Information please

The vet has just informed me my latest stray cat has tested positive for FIV, and there is no treatment!
After reading about it online I am confused what to do, He is still an outdoor cat and three neighbours have 7 cats between them, I also have an indoor cat. A lot of potential victims.
Have any of SF cat owners had to deal with this, any advice please?

What does your vet say?

As far as I’m aware cats with FIV can only infect other cats through fighting.

If your indoor cat is on good terms with this cat, could you take on a second indoor cat?

Have you asked your vet’s opinion what to do for the best?

One of my cats had feline leukaemia and had spent most of his life outdoors, but he settled down surprisingly well in my bedroom for 3 years, until he reached a terminal stage. Didi had toys, a climbing frame, scratch posts and every evening he’d get his special favourite meal. I had to keep him in isolation from my other cats, and we became best pals!

Just to add - I put bird food on the window cill which kept him well occupied!

The vet said there was no treatment and just be careful!
We have been winning him round for a long time,(but feel sure the trust has weakened after his castration today) so he could come inside this winter.

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Ouch, I can certainly imagine a bit of a mood change after! Makes me wince just thinking about that :woozy_face:

Lily, my cat is FeLV positive , as was my first cat here in France. He is on Interferon (from the vet), 2ml every day (in his cat milk) each morning. He is an outdoor cat and like you my neighbours have cats which do wander through the garden. Thankfully, (with the exception of one village bully of a tom cat) he gets on well with the assorted moggies from neighbouring houses. He isn’t allowed to stay out at night so spends around 8 hours outside (less so in winter) and then comes back inside and sleeps in his favourite chair. He lives a normal, happy life and I make sure that he is safe from any harm, fighting etc. If I’m going out during the day then I do bring him inside while I get home. I just like to make sure I’m doing all I can to keep him safe form harm, fights etc, though of course with FeLV it is transmitted through sharing of food, water bowls and little trays etc. I think it’s just about managing the disease and looking for any changes in your cat, (behaviour, health, moods etc) I hope this helps, apologies for my rambling. As I type ‘Little Red’ is curled up beside me on the sofa :smiley_cat:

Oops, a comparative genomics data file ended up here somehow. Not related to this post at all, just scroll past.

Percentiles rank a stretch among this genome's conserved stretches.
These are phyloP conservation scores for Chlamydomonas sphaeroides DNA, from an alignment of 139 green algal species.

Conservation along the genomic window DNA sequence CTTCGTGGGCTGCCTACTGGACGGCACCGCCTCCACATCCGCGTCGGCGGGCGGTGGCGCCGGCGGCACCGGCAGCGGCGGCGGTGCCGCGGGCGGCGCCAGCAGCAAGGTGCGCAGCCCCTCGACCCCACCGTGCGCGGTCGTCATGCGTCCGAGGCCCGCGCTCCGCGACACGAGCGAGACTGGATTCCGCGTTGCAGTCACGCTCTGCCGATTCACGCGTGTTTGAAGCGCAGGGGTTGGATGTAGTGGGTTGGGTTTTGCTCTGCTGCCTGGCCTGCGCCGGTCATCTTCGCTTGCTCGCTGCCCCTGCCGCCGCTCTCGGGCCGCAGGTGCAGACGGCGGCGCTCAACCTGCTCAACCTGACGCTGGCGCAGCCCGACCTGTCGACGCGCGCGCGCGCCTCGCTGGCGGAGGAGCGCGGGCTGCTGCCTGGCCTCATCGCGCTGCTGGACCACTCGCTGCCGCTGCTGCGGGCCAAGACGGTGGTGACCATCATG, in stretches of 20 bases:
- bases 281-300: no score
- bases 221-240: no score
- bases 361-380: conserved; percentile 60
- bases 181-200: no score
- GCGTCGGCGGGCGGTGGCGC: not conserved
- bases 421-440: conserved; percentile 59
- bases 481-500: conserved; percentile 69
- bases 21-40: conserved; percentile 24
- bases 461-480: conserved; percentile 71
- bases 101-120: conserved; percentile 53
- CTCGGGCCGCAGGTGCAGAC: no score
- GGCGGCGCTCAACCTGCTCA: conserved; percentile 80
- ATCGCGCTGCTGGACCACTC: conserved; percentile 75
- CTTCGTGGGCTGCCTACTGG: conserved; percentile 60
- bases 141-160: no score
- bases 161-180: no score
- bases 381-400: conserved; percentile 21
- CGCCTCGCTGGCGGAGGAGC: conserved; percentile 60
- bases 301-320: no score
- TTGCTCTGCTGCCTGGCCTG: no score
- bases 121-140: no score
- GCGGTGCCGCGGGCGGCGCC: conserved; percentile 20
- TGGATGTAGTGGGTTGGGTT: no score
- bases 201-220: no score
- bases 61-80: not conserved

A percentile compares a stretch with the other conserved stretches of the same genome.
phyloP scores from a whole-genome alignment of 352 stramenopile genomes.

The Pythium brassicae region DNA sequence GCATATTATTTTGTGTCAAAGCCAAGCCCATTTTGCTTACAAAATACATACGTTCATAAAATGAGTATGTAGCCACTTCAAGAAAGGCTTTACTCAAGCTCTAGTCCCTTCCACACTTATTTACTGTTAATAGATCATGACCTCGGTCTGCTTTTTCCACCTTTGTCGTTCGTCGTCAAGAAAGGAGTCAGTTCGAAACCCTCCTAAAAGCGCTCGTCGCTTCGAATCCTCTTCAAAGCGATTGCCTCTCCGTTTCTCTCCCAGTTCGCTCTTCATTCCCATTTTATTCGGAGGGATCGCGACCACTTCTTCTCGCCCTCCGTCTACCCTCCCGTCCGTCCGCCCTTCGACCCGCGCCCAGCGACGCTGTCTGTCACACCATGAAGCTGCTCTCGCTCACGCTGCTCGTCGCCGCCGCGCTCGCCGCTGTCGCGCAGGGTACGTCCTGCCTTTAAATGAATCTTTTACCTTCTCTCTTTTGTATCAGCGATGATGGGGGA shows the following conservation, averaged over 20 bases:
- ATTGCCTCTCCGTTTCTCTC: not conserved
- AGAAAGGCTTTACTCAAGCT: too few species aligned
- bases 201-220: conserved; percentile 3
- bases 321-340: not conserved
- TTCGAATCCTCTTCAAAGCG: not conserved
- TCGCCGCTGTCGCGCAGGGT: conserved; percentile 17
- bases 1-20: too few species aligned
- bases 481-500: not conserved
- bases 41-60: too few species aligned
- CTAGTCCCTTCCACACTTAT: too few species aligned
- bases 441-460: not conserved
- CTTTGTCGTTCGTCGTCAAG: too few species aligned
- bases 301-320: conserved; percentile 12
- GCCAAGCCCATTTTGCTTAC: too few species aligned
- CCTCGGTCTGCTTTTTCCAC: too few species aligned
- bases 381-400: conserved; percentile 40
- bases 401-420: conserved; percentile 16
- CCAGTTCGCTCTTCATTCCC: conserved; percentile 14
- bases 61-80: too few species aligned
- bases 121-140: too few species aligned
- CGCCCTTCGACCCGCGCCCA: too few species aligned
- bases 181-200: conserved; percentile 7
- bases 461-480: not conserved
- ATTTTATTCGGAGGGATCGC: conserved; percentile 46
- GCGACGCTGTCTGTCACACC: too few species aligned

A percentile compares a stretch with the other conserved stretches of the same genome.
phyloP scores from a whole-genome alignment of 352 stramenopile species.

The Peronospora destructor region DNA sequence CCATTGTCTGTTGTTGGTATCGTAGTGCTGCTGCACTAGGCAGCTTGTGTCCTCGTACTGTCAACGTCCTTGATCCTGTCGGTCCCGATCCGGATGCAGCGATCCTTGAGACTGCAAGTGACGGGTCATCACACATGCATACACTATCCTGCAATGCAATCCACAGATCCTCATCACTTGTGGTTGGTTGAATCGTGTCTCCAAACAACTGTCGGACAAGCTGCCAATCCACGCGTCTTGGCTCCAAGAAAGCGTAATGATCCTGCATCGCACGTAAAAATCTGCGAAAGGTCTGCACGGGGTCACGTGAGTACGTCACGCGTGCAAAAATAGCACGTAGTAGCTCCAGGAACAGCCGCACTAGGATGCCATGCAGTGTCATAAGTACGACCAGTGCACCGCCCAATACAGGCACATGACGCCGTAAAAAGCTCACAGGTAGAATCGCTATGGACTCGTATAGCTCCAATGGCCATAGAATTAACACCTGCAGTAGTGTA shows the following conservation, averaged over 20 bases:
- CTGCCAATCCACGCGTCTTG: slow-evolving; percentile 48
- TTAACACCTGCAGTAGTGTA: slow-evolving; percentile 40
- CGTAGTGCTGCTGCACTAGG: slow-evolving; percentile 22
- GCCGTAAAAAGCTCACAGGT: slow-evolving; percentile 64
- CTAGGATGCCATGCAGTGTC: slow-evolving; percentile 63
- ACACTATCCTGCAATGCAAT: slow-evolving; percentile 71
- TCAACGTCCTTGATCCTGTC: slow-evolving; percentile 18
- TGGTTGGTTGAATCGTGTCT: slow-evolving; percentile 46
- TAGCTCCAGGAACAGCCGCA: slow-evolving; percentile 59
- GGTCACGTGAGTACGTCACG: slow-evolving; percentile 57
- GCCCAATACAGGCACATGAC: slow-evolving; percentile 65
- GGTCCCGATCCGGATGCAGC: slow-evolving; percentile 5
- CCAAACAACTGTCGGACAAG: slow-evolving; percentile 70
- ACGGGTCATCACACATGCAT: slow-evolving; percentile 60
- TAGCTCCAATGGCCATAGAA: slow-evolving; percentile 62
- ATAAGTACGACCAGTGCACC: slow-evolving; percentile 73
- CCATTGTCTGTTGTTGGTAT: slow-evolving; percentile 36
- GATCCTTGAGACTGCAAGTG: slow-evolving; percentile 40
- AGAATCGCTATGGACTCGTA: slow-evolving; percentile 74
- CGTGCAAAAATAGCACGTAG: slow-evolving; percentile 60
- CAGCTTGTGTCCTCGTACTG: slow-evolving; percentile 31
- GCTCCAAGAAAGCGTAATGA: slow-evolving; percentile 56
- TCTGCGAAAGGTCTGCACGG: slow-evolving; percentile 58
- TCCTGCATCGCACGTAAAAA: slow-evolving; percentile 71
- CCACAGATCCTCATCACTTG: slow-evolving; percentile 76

Thank you Dawn :hugs: you have given me hope.
So many cats (and dogs) have lived with us over my adult life, and I am still learning.
I had never seen his (Jasper) feral side until I opened the cat carrier at the vets, it was like Jekyll and Hyde, I was so embarrassed.
When I let him out at home he was gone in a second. I really thought the trust, on his side, was gone :frowning: He returned after five hours :pray:flopped on his side for a tummy rub, as if nothing had happened :blush: I will be more vigilant with the sharing of bowls, its only one of the neighbours cats that eats at chez nous, he is old and stubborn, refuses to associate with his extended family, baby and two more cats! I have become a slave, I need more bowls :rofl:

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Happy to help, Lily. These cats that ‘choose us’ really are special. Both Little Red and his predecessor (Tush Tush) just wandered / limped into my garden and decided this was where they would live!! I’m currently feeding the tiniest black cat (not a kitten, just very tiny with an odd gait, she walks like a crab!) which does belong to one of the neighbours, she turned up recently with a collar on and this remained on until it frayed and dropped off. The poor little thing has been pregnant twice, given her small frame she looked like she had swallowed an Easter egg! I’ve decided to get her some flea/tick and worming treatments (neighbours aren’t bothered) I just can’t sit back and see any animal suffering. Luckily I have a very good vet. Here is (not so ) Little Red, chilling!!

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“When I let him out at home [after return from the vet] he was gone in a second”.

Well, you had just castrated him, hadn’t you.